Bad timing=Bad press
Imagine the reaction if Prime Minister Manmohan Singh takes a 10-day vacation at an exclusive Rs 22.5 lakh-a-week resort even as Anna Hazare’s anti-corruption movement roils the nation? The country, the Opposition, the media, everyone, will go ape. Anirudh Bhattacharyya writes.india Updated: Aug 26, 2011 21:27 IST
Imagine the reaction if Prime Minister Manmohan Singh takes a 10-day vacation at an exclusive Rs 22.5 lakh-a-week resort even as Anna Hazare’s anti-corruption movement roils the nation? The country, the Opposition, the media, everyone, will go ape.
It’s certainly difficult to visualise him vacationing anywhere, much less in such a setting, but for most American presidents it’s par for the course.
When an earthquake rattled Washington on Tuesday, President Obama received updates while enjoying a round of golf at his favorite vacation spot of Martha’s Vineyard, summer playground of the rich and famous. His rental residence there costs $50,000 weekly. It was also from the Vineyard that he monitored the turmoil in Tripoli. No information, though, on how that impacted his handicap.
Critics have been unkind to his vacationing ways. They probably have taken too literally these words of his: “I won’t rest until businesses are hiring again, and wages are rising again, and the middle class is thriving again, and we’ve finally got an economy that works for all Americans again.” He said that in February 2010, but has since sought rest coast to coast at places as varied as a national park in Maine, the post-oil spill waters of Florida and the beaches of his native Hawaii.
Even as he takes a break, President Obama can’t catch a break. There may be nothing wrong with an American President enjoying some down time. It may actually be fitting since down time seems to well define the state of the American economy and the country’s mood, too.
Indian leaders’ vacationing habits are less regular. Late Prime Minister Rajiv Gandhi enjoyed brief retreats at Ladakh, Lakshadweep or Sariska. Former Prime Minister AB Vajpayee took time off in Manali or for healing visits to Kerala. There’s very little information on the current PM’s holidays, or those of his predecessors, though HD Deve Gowda snatched plenty of rest during Cabinet meetings.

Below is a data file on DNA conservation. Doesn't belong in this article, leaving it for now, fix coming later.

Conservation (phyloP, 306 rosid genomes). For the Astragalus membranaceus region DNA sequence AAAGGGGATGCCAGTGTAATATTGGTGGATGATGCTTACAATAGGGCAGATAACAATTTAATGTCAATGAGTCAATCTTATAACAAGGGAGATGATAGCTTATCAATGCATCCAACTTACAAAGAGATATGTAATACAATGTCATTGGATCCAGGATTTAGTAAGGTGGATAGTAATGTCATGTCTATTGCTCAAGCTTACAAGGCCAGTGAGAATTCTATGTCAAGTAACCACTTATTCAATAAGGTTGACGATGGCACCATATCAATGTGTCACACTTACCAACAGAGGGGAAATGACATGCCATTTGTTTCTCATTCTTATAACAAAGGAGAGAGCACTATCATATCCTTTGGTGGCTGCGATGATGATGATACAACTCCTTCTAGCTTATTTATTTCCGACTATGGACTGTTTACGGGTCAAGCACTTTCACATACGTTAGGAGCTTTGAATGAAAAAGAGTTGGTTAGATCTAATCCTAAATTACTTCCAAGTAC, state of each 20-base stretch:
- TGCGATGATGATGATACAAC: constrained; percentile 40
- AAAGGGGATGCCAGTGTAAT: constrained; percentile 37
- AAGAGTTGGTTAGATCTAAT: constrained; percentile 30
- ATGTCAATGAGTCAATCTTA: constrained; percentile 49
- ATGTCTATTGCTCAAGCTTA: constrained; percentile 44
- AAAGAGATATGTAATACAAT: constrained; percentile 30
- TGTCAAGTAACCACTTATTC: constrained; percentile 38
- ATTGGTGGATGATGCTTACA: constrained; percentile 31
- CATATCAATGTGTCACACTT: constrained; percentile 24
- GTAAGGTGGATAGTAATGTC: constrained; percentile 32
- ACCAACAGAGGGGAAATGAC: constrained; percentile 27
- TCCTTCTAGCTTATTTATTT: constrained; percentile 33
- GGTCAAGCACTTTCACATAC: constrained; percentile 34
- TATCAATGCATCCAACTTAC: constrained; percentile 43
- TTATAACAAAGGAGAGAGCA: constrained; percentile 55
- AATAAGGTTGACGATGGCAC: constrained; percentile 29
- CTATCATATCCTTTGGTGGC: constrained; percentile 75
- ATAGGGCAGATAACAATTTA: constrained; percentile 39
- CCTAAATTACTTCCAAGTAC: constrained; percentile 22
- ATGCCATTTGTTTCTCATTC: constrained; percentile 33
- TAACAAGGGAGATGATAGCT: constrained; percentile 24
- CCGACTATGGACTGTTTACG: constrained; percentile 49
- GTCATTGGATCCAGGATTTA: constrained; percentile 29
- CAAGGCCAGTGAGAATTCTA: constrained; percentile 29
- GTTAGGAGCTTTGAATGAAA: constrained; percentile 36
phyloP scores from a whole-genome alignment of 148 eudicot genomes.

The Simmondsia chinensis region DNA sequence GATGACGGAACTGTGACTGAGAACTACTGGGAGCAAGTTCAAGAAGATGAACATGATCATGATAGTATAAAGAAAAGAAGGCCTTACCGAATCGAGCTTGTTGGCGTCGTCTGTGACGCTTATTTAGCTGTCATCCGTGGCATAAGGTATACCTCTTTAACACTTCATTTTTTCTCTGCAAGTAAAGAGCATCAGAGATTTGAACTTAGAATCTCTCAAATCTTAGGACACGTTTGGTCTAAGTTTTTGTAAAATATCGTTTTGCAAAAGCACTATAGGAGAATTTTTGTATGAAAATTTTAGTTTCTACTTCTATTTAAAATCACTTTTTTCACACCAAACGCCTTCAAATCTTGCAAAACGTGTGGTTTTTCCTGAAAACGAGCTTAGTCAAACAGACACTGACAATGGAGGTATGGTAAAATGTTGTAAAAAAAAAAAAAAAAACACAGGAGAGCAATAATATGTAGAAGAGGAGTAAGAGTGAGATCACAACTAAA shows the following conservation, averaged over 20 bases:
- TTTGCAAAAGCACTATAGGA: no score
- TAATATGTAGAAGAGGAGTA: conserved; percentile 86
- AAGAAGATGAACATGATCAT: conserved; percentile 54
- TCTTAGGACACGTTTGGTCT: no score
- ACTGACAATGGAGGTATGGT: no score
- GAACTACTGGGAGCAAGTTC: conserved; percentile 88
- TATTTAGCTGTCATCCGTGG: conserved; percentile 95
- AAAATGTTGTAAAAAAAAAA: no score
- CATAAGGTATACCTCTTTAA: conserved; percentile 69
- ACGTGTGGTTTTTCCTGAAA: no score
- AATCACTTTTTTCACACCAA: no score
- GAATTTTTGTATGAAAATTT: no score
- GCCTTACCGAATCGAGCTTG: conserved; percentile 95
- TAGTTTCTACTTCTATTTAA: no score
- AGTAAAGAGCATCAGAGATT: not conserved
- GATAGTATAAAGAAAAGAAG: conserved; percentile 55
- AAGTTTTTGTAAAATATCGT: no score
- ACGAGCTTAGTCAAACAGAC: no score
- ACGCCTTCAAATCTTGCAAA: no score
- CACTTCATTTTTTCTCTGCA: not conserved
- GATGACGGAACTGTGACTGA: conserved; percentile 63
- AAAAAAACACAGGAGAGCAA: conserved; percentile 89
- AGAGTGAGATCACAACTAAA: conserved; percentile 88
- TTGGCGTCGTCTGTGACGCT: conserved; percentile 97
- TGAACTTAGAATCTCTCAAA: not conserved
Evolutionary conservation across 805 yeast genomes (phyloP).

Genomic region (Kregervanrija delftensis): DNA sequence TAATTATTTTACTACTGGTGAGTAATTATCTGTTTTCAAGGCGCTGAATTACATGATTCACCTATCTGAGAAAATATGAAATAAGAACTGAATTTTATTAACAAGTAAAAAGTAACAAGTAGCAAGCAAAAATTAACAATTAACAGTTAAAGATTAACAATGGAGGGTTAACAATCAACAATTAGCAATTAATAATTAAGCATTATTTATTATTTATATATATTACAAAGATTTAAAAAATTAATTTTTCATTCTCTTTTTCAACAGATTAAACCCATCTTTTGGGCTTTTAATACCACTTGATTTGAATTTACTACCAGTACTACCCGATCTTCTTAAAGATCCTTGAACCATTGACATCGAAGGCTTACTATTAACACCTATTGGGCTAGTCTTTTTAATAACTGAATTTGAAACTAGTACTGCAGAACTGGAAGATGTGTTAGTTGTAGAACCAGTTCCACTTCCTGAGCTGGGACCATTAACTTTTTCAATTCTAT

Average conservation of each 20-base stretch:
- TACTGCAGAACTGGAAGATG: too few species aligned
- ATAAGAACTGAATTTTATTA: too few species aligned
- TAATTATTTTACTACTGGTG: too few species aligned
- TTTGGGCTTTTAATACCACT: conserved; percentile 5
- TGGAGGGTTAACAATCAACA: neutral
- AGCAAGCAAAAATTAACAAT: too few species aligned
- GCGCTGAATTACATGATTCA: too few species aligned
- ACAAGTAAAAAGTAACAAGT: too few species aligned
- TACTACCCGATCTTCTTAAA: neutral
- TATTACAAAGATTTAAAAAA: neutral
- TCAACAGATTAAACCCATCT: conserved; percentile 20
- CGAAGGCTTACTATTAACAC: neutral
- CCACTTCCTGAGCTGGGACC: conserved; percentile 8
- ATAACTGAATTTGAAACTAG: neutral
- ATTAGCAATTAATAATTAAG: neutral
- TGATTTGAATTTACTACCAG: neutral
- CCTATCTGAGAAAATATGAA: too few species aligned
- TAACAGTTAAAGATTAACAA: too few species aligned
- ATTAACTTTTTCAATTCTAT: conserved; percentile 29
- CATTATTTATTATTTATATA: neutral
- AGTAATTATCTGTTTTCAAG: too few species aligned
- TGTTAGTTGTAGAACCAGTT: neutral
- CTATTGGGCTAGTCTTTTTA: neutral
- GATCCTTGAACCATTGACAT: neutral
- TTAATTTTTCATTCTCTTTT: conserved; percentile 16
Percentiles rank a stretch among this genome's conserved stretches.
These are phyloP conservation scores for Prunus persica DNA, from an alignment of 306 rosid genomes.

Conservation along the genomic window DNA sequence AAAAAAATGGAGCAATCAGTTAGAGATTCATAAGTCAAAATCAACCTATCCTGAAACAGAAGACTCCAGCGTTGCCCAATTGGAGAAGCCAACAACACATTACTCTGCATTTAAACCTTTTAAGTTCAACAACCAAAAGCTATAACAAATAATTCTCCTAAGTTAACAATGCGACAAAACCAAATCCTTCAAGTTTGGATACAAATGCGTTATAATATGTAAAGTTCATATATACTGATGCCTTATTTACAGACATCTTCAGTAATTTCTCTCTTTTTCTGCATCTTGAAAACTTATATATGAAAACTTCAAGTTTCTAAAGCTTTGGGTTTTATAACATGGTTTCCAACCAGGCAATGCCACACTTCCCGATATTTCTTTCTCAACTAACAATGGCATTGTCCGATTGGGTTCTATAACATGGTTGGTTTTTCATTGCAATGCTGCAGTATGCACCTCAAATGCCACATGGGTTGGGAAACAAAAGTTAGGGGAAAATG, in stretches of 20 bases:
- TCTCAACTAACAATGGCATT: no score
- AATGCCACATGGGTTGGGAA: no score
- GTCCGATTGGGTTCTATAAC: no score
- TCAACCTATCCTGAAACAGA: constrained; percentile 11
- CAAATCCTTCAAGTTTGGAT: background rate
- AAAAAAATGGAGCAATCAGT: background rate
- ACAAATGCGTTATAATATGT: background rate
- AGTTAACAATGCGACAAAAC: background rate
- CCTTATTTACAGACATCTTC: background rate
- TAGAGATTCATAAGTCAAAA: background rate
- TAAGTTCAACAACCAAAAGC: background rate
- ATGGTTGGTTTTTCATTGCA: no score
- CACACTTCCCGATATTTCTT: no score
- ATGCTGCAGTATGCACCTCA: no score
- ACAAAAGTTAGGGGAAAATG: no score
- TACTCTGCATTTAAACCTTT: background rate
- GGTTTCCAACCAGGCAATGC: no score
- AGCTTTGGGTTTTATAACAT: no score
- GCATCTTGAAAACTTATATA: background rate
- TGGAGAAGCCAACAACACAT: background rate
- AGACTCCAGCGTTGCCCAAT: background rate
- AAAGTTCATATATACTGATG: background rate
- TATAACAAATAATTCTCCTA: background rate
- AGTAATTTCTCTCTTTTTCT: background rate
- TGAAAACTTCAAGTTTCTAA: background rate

American presidents utilising their leave of privilege is hardly limited to the current incumbent of the White House. Obama has vacationed for just over two months since he assumed office in January 2009. According to data gathered by CBS News, George W Bush spent six months of his eight-year tenure on holiday, usually at his ranch in Crawford, Texas, dirt-biking or clearing shrub. Bush was on vacation when Hurricane Katrina struck New Orleans.
Bush’s predecessor Bill Clinton took just 28 days off during his entire two terms.
But the man who wanted the word ‘it’ defined, even took his vacations based on pollsters telling him where the President should go without appearing elitist. So, off he went to the rugged mountain resort at Jackson Hole, Wyoming.
On weekends, American presidents have a readymade retreat waiting for them at Camp David near Washington, DC. And it’s not just presidents, Americans have perfected the art of the long weekend. During August and the Christmas season each year, the whole country appears to have collectively gone camping, having outsourced the functioning of the nation to call centres in Bangalore.
Despite putting up with the griping, Obama has been luckier than British Prime Minister David Cameron, who was in Tuscany, Italy, as mobs of yobs pillaged London and beyond. As he attempted to resume the rudely interrupted holiday, by taking off for Cornwall, he had to rush back to 10 Downing Street as the Libyan crisis reached a flashpoint. Cameron’s hectic schedule also included an afternoon off watching the English cricket team pummel India at the Oval. At that time, he said, “I hope no one will begrudge me an afternoon at the cricket. Particularly when England are playing so well.”
The problem for Cameron, and Obama, and certainly the majority of India’s Test batsmen, is that of poor timing.
And timing feeds into public perception. As American voters get antsy, and the economy keeps tanking, Obama can only hope that he hasn’t earned himself a permanent vacation in 2012.
Currently based in Toronto, Anirudh Bhattacharyya has been a New York-based foreign correspondent for eight years
The views expressed by the author are personal